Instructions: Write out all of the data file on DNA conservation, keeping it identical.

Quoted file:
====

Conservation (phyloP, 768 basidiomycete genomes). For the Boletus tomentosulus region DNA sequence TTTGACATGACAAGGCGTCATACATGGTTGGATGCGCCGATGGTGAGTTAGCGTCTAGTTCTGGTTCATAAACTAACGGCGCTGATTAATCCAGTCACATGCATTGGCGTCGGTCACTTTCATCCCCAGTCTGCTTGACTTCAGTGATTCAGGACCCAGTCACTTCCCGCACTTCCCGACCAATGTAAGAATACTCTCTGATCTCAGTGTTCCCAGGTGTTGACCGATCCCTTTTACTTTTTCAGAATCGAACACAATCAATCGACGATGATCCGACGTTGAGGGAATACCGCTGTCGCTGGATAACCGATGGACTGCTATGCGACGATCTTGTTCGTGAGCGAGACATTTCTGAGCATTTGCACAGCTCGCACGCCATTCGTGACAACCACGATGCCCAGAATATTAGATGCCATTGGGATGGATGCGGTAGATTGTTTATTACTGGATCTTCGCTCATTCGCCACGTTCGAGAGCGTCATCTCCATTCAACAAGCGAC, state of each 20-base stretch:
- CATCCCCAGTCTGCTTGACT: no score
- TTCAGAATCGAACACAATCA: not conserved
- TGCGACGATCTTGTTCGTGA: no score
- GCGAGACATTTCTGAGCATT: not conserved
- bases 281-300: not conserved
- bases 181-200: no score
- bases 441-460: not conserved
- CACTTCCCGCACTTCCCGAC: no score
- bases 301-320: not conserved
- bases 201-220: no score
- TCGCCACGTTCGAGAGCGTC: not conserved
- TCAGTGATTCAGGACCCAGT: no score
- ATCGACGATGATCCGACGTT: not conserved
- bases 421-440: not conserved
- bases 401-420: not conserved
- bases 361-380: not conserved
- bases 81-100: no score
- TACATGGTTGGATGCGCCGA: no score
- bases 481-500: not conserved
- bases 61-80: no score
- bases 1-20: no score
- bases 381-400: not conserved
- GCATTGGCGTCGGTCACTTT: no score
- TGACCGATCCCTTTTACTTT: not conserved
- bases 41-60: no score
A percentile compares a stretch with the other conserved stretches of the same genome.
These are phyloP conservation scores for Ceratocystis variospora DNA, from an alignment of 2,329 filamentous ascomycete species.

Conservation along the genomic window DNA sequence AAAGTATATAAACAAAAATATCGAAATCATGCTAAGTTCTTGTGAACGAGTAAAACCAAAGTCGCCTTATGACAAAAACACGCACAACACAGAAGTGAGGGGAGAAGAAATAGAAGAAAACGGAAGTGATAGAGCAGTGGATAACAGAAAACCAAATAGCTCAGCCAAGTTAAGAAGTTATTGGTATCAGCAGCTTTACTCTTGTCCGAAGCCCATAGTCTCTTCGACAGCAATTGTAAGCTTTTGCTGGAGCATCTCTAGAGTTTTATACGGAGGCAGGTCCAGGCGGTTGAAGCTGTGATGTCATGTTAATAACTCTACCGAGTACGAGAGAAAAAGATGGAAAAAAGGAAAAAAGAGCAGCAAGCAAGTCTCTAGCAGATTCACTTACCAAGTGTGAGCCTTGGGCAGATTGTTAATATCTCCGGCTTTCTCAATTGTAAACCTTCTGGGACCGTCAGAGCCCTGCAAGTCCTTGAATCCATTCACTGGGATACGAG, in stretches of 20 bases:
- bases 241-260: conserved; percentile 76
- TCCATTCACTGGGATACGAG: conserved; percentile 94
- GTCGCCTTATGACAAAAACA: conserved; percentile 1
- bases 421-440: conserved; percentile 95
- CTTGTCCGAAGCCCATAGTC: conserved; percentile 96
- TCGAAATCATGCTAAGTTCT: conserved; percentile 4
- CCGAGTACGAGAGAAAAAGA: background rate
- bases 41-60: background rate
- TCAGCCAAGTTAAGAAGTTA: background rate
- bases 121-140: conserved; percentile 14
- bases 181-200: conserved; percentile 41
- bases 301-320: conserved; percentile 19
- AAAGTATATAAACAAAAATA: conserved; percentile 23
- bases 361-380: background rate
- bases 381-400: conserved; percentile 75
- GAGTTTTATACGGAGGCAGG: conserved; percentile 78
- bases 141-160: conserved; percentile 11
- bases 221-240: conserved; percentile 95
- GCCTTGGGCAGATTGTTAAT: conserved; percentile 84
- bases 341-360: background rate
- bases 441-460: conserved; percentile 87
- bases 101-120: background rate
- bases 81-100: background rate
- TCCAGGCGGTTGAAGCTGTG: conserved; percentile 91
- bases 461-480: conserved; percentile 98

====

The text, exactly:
Conservation (phyloP, 768 basidiomycete genomes). For the Boletus tomentosulus region DNA sequence TTTGACATGACAAGGCGTCATACATGGTTGGATGCGCCGATGGTGAGTTAGCGTCTAGTTCTGGTTCATAAACTAACGGCGCTGATTAATCCAGTCACATGCATTGGCGTCGGTCACTTTCATCCCCAGTCTGCTTGACTTCAGTGATTCAGGACCCAGTCACTTCCCGCACTTCCCGACCAATGTAAGAATACTCTCTGATCTCAGTGTTCCCAGGTGTTGACCGATCCCTTTTACTTTTTCAGAATCGAACACAATCAATCGACGATGATCCGACGTTGAGGGAATACCGCTGTCGCTGGATAACCGATGGACTGCTATGCGACGATCTTGTTCGTGAGCGAGACATTTCTGAGCATTTGCACAGCTCGCACGCCATTCGTGACAACCACGATGCCCAGAATATTAGATGCCATTGGGATGGATGCGGTAGATTGTTTATTACTGGATCTTCGCTCATTCGCCACGTTCGAGAGCGTCATCTCCATTCAACAAGCGAC, state of each 20-base stretch:
- CATCCCCAGTCTGCTTGACT: no score
- TTCAGAATCGAACACAATCA: not conserved
- TGCGACGATCTTGTTCGTGA: no score
- GCGAGACATTTCTGAGCATT: not conserved
- bases 281-300: not conserved
- bases 181-200: no score
- bases 441-460: not conserved
- CACTTCCCGCACTTCCCGAC: no score
- bases 301-320: not conserved
- bases 201-220: no score
- TCGCCACGTTCGAGAGCGTC: not conserved
- TCAGTGATTCAGGACCCAGT: no score
- ATCGACGATGATCCGACGTT: not conserved
- bases 421-440: not conserved
- bases 401-420: not conserved
- bases 361-380: not conserved
- bases 81-100: no score
- TACATGGTTGGATGCGCCGA: no score
- bases 481-500: not conserved
- bases 61-80: no score
- bases 1-20: no score
- bases 381-400: not conserved
- GCATTGGCGTCGGTCACTTT: no score
- TGACCGATCCCTTTTACTTT: not conserved
- bases 41-60: no score
A percentile compares a stretch with the other conserved stretches of the same genome.
These are phyloP conservation scores for Ceratocystis variospora DNA, from an alignment of 2,329 filamentous ascomycete species.

Conservation along the genomic window DNA sequence AAAGTATATAAACAAAAATATCGAAATCATGCTAAGTTCTTGTGAACGAGTAAAACCAAAGTCGCCTTATGACAAAAACACGCACAACACAGAAGTGAGGGGAGAAGAAATAGAAGAAAACGGAAGTGATAGAGCAGTGGATAACAGAAAACCAAATAGCTCAGCCAAGTTAAGAAGTTATTGGTATCAGCAGCTTTACTCTTGTCCGAAGCCCATAGTCTCTTCGACAGCAATTGTAAGCTTTTGCTGGAGCATCTCTAGAGTTTTATACGGAGGCAGGTCCAGGCGGTTGAAGCTGTGATGTCATGTTAATAACTCTACCGAGTACGAGAGAAAAAGATGGAAAAAAGGAAAAAAGAGCAGCAAGCAAGTCTCTAGCAGATTCACTTACCAAGTGTGAGCCTTGGGCAGATTGTTAATATCTCCGGCTTTCTCAATTGTAAACCTTCTGGGACCGTCAGAGCCCTGCAAGTCCTTGAATCCATTCACTGGGATACGAG, in stretches of 20 bases:
- bases 241-260: conserved; percentile 76
- TCCATTCACTGGGATACGAG: conserved; percentile 94
- GTCGCCTTATGACAAAAACA: conserved; percentile 1
- bases 421-440: conserved; percentile 95
- CTTGTCCGAAGCCCATAGTC: conserved; percentile 96
- TCGAAATCATGCTAAGTTCT: conserved; percentile 4
- CCGAGTACGAGAGAAAAAGA: background rate
- bases 41-60: background rate
- TCAGCCAAGTTAAGAAGTTA: background rate
- bases 121-140: conserved; percentile 14
- bases 181-200: conserved; percentile 41
- bases 301-320: conserved; percentile 19
- AAAGTATATAAACAAAAATA: conserved; percentile 23
- bases 361-380: background rate
- bases 381-400: conserved; percentile 75
- GAGTTTTATACGGAGGCAGG: conserved; percentile 78
- bases 141-160: conserved; percentile 11
- bases 221-240: conserved; percentile 95
- GCCTTGGGCAGATTGTTAAT: conserved; percentile 84
- bases 341-360: background rate
- bases 441-460: conserved; percentile 87
- bases 101-120: background rate
- bases 81-100: background rate
- TCCAGGCGGTTGAAGCTGTG: conserved; percentile 91
- bases 461-480: conserved; percentile 98